From field to fork, the feeders are fed up … and organizing

 

Wendy’s shareholders met in New York this week. Shockingly, they didn’t meet at a Wendy’s but rather at a posh hotel somewhere in midtown Manhattan. They were met by farmworkers, “convened” by the Coalition of Immokalee Workers (CIW). The CIW Fair Food Program has organized and lobbied, with great success, for fast-food chains to pay an additional cent for every pound of tomatoes, which would double field workers’ salaries. Pretty much all the chains have signed on — McDonald’s, Subway, Burger King and Taco Bell. In 2005, Taco Bell led the way on signing, under the leadership of their CEO at the time, Emil Brolick. Of the majors, only Wendy’s is an outlier. Guess who’s the current CEO of Wendy’s. You guessed right: Emil Brolick. Irony? Farce? Tragedy? No, it’s just business as usual.

The farmworkers were not the only workers on the streets and in the corridors of the Wendy’s convocation. Local fast-food workers, organized by Fast Food Forward, also showed up and threw down. Fast Food Forward recently documented that wage theft in the fast-food industry is the hidden crime wave of the day. According to their study, 84% of fast-food workers had experienced one wage theft in the past year. Two-thirds had experienced wage theft twice in the past year. Almost half had experienced wage theft three or more times in the past year.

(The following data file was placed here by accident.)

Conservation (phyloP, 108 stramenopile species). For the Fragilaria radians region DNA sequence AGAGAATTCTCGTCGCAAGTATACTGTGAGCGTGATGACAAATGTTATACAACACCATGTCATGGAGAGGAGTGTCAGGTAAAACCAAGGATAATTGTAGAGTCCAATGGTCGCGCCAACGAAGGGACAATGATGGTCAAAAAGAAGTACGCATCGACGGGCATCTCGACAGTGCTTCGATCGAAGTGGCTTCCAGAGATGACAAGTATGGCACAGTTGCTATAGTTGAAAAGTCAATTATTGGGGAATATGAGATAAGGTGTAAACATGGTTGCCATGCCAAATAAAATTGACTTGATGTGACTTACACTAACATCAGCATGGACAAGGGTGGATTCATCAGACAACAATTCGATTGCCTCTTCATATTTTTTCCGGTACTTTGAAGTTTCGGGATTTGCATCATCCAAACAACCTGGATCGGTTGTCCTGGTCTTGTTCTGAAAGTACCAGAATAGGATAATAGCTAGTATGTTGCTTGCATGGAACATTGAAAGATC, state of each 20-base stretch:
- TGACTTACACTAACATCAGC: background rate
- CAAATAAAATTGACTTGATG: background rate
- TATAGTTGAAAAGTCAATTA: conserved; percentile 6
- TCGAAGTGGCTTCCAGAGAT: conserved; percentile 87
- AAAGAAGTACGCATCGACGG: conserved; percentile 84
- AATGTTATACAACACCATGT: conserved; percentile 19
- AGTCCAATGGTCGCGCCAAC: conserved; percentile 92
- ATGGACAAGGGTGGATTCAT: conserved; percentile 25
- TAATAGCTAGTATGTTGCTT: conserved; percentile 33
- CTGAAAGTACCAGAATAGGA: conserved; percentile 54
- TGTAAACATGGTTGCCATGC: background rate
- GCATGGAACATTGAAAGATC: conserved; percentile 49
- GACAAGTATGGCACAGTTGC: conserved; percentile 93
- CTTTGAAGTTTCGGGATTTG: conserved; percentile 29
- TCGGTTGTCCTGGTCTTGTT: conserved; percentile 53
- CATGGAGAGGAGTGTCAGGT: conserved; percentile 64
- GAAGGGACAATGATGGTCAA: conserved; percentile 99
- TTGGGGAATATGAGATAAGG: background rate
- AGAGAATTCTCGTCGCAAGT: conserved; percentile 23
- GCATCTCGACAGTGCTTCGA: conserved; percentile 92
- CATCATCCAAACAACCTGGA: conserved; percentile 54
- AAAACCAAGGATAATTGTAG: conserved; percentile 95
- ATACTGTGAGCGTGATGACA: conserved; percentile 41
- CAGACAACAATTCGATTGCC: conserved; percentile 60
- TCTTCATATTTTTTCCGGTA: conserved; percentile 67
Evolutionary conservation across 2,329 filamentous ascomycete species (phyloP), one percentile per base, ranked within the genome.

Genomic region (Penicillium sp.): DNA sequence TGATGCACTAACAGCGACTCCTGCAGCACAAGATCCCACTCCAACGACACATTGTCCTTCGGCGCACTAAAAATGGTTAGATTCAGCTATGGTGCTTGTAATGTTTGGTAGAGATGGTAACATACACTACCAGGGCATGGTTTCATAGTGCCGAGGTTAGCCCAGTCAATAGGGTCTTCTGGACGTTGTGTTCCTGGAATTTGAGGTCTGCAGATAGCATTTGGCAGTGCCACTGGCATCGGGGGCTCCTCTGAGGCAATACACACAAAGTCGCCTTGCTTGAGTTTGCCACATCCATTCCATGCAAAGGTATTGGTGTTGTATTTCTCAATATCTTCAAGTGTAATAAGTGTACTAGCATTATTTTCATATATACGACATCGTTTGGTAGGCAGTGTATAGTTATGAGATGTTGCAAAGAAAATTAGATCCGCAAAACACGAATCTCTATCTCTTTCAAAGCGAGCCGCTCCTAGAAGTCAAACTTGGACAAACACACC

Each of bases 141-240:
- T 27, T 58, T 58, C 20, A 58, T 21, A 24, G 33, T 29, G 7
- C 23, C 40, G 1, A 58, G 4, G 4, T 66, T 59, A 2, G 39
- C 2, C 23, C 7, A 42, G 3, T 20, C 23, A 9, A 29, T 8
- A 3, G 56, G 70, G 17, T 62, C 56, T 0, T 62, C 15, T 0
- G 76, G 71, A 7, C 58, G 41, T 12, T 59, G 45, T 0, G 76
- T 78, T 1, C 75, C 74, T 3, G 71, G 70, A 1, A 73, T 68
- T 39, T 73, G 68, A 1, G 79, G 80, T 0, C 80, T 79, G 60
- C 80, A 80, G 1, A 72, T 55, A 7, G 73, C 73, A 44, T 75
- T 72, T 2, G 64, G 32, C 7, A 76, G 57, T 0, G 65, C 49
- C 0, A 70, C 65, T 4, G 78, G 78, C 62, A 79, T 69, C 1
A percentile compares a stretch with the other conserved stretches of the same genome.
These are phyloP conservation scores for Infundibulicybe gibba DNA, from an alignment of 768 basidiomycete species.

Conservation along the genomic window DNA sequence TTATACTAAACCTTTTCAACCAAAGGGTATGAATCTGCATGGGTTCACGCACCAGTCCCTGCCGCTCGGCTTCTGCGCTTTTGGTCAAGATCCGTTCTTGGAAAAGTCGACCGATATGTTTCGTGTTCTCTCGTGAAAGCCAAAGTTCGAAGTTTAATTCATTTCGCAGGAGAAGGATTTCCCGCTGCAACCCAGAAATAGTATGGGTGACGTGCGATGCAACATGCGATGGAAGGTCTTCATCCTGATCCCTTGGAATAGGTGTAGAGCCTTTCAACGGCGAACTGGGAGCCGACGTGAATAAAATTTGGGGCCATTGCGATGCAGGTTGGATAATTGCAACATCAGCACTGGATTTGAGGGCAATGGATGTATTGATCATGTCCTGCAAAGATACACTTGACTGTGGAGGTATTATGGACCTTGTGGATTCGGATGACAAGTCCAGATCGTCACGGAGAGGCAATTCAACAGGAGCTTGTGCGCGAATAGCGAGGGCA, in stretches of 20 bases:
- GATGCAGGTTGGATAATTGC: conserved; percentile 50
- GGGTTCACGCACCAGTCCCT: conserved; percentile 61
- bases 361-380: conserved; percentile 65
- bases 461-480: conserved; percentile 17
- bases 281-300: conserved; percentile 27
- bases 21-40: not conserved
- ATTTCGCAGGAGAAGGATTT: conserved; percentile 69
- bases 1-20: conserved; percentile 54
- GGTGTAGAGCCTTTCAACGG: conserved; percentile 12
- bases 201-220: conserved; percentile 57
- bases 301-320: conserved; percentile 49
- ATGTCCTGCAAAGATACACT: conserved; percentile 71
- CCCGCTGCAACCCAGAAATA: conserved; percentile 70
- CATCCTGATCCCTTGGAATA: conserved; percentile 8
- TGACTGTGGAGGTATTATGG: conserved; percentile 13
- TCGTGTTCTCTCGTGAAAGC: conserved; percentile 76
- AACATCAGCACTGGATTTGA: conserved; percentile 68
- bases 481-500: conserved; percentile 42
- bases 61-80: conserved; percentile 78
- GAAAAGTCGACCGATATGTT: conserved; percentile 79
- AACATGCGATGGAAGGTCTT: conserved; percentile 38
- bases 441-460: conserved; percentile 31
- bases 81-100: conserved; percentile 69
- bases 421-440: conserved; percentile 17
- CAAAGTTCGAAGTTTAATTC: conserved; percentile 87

And who are these workers? Overwhelmingly people of color, largely women. Tabitha Verges works at a Burger King in Harlem and went on strike last month. In a recent interview, Tabitha Verges explained, “I do it all. I do three or four jobs. I take orders, I make the orders. I work the cash register. I say, ‘Have a good day.’ I do the inventory. I take out the trash. I get down and scrub the floor. I don’t think $7.25 is nearly enough.”

Elsewhere Tabitha Verges elaborated: “I’m tired of being taken advantage of, working hard doing a three or four person job when there should be other employees there doing the job with us… iIm fed up. I’m so fed up. It’s not right for us to be busting our hump everyday making $7.25 an hour. I myself make $120 a week. I have to provide myself with food, clothes, a roof over my head. My rent is over $700 a month. I’m backed up on my bills. I have to pay Con Edison. I don’t have enough to even survive for the basic necessities in my household… I’m working full time. It’s not right and it’s unfair.”

It’s not right and it’s unfair. What are the good people of Wendy’s waiting for, apart from dessert and drinks after the speeches? From field to fork, the feeders of the United States are fed up. They’re fed up with the common sense that accepts the not-right and the unfair. They’re fed up with the racism, the sexism, the slave wages, the daily abuses. They are tired and fed up with the assaults on personal and individual dignity, on family and community, the assaults on humanity. That’s the reason fast-food workers on strike carried signs that read, “I AM A MAN” and “I AM A WOMAN.” Tabitha Verges is fed up. All the Tabitha Verges’ are fed up. The Burger Kings and the Wendy’s better watch out.

 

(Photo Credit: The Nation / AP / Mary Altaffer)

 

About Dan Moshenberg

Dan Moshenberg is an organizer educator who has worked with various social movements in the United States and South Africa. Find him on Twitter at @danwibg.